Honey bee backpacks. So that's that collaboration with one of my colleagues, Al Molnar. Um, and we have, we have very good results so far, so we're quite excited. Um, so we're sort of starting to enter a field where you can almost think of swarms as these bio hybrid things where like, we don't just try to operate around what is already going on in the field. We're actually trying to incorporate knowledge on what is going on in the field with all the insects that are there, and then just sort of applying robots to, to fill out the gaps where the insects aren't, for example, pollinating.
Perry Roth-Johnson: 14:21
Hmm. Are there any challenges you run into to like trying to work across fields? I, I know that's more and more common these days. Um, but at least my impression in engineering, it's, it's still a little, a little unusual to, to force yourself, to like, have to learn, you know, two different fields and be able to cross talk between them.
Kirstin Petersen: 14:39
Yeah, definitely. There's some barriers to break down. Uh, I think mostly it's a mental barrier, right? Like, so every time you take something new on and you're like, Oh my God, okay.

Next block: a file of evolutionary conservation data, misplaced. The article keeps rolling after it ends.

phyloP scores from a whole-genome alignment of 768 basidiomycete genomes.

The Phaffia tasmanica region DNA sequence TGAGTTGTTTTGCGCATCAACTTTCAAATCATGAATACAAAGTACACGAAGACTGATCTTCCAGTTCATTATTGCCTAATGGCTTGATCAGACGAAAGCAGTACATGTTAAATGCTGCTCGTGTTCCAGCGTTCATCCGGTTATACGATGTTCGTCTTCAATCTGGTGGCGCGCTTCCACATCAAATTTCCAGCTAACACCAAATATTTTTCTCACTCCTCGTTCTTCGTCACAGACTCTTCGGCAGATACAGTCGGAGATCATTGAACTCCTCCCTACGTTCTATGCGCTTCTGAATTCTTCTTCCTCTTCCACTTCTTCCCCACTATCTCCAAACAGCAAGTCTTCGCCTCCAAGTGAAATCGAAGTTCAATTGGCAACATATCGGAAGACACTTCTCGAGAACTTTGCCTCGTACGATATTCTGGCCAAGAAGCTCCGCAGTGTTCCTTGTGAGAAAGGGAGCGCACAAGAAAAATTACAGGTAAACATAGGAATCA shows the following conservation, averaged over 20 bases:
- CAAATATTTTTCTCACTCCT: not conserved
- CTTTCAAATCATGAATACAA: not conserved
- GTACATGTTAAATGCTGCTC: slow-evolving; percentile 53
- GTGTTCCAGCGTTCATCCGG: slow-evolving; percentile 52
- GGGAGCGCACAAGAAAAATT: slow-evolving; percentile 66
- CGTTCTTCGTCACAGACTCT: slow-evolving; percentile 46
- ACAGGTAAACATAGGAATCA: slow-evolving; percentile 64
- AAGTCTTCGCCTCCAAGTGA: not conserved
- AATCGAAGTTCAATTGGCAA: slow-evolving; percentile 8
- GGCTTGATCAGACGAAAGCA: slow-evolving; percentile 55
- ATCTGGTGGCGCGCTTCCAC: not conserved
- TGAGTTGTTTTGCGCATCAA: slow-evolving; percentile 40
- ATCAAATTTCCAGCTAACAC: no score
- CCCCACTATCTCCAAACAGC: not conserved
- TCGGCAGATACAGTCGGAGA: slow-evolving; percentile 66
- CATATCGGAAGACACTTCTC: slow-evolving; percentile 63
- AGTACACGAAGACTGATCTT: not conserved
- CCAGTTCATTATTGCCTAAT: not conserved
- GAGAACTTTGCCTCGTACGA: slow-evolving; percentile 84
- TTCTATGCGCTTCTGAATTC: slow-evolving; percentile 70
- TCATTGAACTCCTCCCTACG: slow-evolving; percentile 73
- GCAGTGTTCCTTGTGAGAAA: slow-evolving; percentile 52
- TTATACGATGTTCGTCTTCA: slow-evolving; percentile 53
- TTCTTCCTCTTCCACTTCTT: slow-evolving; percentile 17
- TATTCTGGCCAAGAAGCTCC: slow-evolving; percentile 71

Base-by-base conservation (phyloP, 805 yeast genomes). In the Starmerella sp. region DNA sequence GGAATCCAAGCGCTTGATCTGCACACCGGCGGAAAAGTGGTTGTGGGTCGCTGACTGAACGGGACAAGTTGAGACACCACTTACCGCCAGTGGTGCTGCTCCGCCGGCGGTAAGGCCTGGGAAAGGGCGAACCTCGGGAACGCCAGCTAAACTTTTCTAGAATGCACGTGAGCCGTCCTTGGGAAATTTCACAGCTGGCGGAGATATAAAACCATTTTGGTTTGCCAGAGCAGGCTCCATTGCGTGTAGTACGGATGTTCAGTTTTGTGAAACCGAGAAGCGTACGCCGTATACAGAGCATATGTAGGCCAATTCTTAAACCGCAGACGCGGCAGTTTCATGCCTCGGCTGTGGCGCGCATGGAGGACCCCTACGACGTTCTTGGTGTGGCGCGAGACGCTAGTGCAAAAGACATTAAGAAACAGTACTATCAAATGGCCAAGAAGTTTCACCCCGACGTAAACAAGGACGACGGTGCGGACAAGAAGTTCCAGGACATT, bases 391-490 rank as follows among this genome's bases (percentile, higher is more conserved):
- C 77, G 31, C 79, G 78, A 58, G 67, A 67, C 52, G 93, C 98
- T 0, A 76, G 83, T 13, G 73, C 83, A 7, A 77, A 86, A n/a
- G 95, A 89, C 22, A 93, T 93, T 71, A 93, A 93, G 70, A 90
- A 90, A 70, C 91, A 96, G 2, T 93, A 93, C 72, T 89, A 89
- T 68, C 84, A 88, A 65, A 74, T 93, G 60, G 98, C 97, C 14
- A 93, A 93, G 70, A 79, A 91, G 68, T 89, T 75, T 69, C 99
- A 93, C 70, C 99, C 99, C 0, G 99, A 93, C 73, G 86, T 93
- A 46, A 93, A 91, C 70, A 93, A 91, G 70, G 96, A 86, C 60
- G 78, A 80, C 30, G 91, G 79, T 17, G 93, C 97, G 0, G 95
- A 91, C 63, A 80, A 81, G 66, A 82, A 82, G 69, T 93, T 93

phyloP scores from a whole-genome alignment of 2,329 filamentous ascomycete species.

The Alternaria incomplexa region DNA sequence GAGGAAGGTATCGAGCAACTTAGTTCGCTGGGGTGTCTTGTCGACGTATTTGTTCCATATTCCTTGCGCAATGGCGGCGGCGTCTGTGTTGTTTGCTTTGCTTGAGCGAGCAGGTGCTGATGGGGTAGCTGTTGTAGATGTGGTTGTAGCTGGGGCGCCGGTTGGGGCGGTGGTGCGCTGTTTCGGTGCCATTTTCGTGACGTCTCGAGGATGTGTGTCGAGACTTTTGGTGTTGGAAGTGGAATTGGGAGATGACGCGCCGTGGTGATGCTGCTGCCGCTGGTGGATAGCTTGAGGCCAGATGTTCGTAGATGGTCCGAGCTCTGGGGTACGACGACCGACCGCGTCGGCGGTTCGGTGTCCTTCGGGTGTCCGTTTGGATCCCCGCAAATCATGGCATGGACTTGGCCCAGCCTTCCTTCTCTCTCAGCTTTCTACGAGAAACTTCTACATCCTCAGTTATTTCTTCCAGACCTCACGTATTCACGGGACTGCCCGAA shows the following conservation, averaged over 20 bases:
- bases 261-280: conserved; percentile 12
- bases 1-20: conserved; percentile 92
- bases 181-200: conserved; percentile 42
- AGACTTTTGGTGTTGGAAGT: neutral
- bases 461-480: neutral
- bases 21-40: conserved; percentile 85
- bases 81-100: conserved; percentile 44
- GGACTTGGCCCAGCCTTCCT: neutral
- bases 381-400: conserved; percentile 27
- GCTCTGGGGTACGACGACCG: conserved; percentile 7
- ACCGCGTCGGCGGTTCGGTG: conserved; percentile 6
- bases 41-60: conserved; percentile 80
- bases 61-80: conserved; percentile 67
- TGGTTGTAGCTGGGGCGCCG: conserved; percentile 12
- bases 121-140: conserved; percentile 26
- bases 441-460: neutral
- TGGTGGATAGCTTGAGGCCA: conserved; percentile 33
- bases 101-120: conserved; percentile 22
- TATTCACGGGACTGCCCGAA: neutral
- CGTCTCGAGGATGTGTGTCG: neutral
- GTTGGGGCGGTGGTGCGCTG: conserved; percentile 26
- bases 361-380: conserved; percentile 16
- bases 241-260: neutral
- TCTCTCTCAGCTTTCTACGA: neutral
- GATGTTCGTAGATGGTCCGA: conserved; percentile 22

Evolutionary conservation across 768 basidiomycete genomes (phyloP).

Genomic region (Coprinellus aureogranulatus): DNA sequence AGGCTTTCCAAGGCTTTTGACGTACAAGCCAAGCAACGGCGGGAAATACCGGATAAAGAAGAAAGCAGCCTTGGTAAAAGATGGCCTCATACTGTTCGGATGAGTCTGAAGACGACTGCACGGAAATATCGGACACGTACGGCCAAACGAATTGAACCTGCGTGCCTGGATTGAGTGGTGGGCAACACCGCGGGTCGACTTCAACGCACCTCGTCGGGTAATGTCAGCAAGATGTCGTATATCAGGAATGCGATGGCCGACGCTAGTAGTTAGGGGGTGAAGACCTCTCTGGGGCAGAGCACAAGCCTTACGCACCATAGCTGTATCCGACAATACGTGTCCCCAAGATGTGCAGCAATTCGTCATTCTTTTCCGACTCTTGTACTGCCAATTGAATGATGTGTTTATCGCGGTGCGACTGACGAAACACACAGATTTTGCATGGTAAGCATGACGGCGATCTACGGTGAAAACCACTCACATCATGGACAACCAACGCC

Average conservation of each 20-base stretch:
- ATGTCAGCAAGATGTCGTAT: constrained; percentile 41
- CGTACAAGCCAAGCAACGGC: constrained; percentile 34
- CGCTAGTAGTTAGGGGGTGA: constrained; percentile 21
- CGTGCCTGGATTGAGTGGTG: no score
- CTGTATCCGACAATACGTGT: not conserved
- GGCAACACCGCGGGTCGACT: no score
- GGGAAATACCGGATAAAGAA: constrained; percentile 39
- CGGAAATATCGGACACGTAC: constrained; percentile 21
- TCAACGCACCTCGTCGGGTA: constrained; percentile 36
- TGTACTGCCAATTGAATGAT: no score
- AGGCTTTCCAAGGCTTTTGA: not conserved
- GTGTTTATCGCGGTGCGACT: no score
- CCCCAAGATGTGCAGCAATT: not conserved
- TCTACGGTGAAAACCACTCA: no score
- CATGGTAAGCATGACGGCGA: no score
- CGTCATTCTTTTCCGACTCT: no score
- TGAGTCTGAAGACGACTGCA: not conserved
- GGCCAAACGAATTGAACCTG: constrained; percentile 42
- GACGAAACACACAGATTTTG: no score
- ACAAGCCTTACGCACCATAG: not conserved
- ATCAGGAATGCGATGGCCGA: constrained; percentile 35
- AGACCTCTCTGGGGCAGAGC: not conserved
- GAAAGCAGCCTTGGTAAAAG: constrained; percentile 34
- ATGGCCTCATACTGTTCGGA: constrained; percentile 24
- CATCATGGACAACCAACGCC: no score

Perry Roth-Johnson: 14:46
Kirstin Petersen: 14:46
Is this going to go well? Uh, but I think, um, as we said, more and more people are starting to appreciate all the great things that can come from interdisciplinary research, but also when more people are starting to appreciate, uh, work that comes out of it, you know, for the hard work that it is. And for the ingenuity that goes into actually completing things that take into this work. And so, uh, it takes a little bit of zeal, a little bit of backbone, but if you're willing to fail a bunch and try a bunch, um, there's, there's great things to be discovered.
Perry Roth-Johnson: 15:23
I have to ask you about some of these things that have popped up in pop culture. Uh, like the Robobee episode in Black Mirror, uh, in like your experience, what are people usually most worried about when you present your work and there's these kind of dystopian pictures in pop culture, like, and what do you wish people knew or understood better?
Kirstin Petersen: 15:44